The White House said Thursday that the Biden administration is not taking action at this time in response to gasoline prices hitting seven-year highs and elevated crude oil and natural gas prices, adopting a wait-and-see approach while insisting “all tools in the toolbox” remain at the ready.
White House Deputy Press Secretary Karine Jean-Pierre made the remarks at an Oct. 7 briefing in response to a question about what steps the administration was taking to keep rising gasoline, natural gas, and oil prices in check.
“We continue to monitor global energy market supply, and we’ll work with our agency partners to determine if and when actions are needed,” she said, noting that the administration reacted to a divergence between gasoline and crude oil prices over the summer by reaching out to the Federal Trade Commission (FTC) to investigate potential price collusion.
“We’re going to monitor the market and the means considering all tools in the toolbox to protect the American people. But as we said, there is no plan to take action at this time,” Jean-Pierre added, with her statement echoing remarks made earlier in the week by Energy Secretary Jennifer Granholm, who said the Biden administration was considering tapping the nation’s emergency oil reserves to tame soaring gasoline prices.
Following Granholm’s announcement, oil prices dropped below $75 per barrel, though after the Energy Department later clarified there was “no immediate plan” to tap the emergency crude stockpile, oil rallied.
Gasoline prices hit a fresh seven-year high this week, with Oct. 4 data from the Energy Information Administration (EIA) showing the national average for regular unleaded fuel running at $3.19 a gallon at the pumps.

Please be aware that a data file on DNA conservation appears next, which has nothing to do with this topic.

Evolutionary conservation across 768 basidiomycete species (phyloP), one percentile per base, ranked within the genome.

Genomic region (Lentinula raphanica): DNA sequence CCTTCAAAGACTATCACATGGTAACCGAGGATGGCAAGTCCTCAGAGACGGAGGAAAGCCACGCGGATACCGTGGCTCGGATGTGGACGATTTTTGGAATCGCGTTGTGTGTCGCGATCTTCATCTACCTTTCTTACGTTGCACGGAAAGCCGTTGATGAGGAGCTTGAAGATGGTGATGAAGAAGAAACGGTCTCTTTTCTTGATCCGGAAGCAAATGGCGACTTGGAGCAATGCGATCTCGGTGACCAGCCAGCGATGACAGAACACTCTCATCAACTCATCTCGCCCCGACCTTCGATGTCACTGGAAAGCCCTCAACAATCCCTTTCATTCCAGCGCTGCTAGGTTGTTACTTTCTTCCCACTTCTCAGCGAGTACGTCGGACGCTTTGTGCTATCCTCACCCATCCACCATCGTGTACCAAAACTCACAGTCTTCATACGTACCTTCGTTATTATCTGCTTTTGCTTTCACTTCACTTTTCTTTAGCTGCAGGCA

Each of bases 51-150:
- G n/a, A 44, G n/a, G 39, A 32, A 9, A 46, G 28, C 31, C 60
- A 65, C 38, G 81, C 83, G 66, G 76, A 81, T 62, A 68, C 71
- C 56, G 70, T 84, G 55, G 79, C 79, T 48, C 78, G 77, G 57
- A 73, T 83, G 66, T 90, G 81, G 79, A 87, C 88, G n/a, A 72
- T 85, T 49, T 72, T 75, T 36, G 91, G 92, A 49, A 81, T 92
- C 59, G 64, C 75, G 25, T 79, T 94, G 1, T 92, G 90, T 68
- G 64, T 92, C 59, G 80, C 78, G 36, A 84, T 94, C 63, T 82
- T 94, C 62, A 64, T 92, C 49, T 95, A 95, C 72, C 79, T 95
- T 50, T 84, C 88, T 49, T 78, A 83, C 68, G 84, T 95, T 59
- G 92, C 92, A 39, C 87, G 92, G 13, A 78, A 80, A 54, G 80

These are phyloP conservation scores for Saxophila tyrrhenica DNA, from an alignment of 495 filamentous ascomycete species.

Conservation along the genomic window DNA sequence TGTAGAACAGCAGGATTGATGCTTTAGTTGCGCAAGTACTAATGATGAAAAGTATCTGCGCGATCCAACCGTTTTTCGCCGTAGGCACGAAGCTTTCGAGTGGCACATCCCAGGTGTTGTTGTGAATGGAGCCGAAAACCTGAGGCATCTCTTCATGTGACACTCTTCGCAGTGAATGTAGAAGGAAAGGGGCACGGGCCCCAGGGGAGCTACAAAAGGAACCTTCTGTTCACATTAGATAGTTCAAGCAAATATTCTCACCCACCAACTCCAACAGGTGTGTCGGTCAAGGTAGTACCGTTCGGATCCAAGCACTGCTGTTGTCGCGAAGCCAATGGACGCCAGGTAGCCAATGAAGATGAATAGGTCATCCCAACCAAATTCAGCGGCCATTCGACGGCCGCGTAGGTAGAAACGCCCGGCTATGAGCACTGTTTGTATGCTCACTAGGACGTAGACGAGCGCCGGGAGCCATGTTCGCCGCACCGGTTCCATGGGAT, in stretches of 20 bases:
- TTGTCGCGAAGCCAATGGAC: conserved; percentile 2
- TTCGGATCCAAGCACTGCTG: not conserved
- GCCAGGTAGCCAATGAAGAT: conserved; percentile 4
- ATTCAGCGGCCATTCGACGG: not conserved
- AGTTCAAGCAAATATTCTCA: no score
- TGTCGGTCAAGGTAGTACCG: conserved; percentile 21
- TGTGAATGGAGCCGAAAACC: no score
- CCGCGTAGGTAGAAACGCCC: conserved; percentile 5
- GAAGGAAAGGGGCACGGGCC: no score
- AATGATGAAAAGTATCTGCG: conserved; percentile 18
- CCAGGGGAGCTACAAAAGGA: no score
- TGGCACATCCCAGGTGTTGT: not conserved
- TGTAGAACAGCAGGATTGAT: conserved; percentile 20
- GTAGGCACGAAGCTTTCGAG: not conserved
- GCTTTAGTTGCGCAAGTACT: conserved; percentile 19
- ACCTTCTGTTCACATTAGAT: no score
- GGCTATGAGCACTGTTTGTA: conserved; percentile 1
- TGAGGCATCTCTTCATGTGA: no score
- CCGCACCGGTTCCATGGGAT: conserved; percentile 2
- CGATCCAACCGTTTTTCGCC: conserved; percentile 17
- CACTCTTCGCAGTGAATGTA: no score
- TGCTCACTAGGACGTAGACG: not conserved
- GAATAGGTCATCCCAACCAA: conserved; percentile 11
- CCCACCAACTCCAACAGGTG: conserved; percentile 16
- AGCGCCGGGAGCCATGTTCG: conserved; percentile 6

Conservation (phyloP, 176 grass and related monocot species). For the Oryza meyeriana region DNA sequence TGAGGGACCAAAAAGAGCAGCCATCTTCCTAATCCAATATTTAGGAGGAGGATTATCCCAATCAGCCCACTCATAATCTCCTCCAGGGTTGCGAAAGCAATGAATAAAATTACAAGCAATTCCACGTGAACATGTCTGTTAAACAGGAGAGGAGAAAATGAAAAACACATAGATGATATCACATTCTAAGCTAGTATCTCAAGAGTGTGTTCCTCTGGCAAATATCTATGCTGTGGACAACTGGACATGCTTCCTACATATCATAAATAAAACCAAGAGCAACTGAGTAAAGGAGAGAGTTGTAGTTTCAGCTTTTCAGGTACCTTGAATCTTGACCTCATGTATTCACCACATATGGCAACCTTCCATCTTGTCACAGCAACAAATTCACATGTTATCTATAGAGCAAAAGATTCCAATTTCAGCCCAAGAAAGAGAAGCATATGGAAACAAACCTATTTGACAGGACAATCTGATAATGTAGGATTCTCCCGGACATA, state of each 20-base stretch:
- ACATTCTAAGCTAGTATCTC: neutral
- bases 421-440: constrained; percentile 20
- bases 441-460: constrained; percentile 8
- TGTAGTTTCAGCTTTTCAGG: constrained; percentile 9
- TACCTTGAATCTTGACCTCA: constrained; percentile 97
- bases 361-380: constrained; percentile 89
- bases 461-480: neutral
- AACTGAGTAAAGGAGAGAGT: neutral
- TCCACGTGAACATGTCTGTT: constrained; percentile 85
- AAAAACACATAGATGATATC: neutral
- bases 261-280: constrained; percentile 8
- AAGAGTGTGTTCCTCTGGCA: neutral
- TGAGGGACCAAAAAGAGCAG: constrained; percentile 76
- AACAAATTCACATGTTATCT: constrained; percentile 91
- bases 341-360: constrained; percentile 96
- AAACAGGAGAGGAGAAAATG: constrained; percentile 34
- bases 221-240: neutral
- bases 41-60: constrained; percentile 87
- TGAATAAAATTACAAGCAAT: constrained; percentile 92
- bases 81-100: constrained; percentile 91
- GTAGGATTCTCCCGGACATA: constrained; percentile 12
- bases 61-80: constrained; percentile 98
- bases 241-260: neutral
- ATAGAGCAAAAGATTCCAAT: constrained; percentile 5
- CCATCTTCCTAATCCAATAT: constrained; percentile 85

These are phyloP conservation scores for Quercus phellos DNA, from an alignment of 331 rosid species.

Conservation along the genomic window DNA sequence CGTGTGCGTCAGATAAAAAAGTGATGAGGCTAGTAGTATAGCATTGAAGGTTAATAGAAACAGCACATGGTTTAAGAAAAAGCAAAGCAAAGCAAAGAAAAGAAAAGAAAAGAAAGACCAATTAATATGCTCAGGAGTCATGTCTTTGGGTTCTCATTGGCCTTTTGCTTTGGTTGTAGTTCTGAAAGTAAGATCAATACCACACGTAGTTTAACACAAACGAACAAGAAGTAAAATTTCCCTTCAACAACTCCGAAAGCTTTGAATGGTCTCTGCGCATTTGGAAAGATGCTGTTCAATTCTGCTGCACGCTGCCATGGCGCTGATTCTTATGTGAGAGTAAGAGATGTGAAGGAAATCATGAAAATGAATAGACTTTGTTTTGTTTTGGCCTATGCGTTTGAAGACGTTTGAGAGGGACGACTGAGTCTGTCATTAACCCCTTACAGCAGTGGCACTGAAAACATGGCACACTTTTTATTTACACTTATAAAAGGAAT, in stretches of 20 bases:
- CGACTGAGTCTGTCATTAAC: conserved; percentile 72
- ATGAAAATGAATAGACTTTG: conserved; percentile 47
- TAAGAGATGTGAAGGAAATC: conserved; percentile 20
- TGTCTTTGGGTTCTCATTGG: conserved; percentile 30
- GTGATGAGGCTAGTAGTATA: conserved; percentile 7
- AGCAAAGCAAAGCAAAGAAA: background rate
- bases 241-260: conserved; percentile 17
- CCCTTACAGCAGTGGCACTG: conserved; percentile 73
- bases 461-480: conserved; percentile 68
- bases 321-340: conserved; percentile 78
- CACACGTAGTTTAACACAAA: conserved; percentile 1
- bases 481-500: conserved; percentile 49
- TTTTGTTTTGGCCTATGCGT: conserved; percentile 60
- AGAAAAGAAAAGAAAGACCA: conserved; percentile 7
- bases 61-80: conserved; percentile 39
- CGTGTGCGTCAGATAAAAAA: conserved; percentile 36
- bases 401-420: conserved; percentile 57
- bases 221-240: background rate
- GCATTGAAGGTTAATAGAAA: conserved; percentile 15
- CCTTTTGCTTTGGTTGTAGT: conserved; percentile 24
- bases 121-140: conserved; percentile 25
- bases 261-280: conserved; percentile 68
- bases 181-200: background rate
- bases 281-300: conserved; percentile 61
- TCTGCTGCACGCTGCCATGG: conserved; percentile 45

“The probable causes for the increase are a slight uptick in demand and the high price of crude oil, which is stubbornly staying above $73” per barrel, the AAA said in an Oct. 4 note, which held out hope that the Organization of the Petroleum Exporting Countries (OPEC) and allies including Russia, known as OPEC+, would agree to boost production more sharply to ease the supply crunch.
The Biden administration’s chief plan to ease surging high gasoline prices was to persuade OPEC+ to agree to boost production more sharply to reduce the supply crunch. But that plan has thus far failed.
OPEC+ ended up announcing on Monday it would hold fast to the terms of an earlier agreement to boost oil production by 400,000 barrels per day (bpd) for the month of November, ignoring calls from the Biden administration—and others—to pump more crude.
The OPEC+ announcement sent crude prices higher, with U.S. West Texas Intermediate (WTI) crude futures touching a near seven-year high of $79.78, while Brent hit a three-year high of $83.47 this week.
Another tool in the Biden administration’s toolbox to tame gasoline prices is to ban oil exports, a move Granholm also suggested could be deployed.
“That’s a tool that we have not used but it is a tool as well,” Granholm said, though the Energy Department also later clarified that there was no immediate plan to ban oil exports.
Natural gas prices, too, have faced pressure, raising the prospect of sharply higher heating costs for American families in the event of an especially harsh winter. Earlier in the week, U.S. natural gas futures hit $6.312 per mmBtu, their highest level since 2008. They have edged down since, currently trading at around the $5.743 per mmBtu mark.
While gas prices in Europe and Asia have more than tripled this year, the United States has largely been shielded from the global crunch because of plentiful supplies. While U.S. natural gas has been trading around the $6 per mmBTu mark, it’s at around $30-plus in Europe and Asia.
Besides higher prices at the pump and costlier heating of homes over the winter, persistently elevated energy prices would add to inflationary pressures more broadly, affecting shipping and other costs.
Inflation has risen sharply in recent months, with the Fed’s preferred inflation gauge, the so-called core PCE index, rising to 3.6 percent in June and remaining at that level through July and August—the most recent month of available data—a level not seen in 30 years.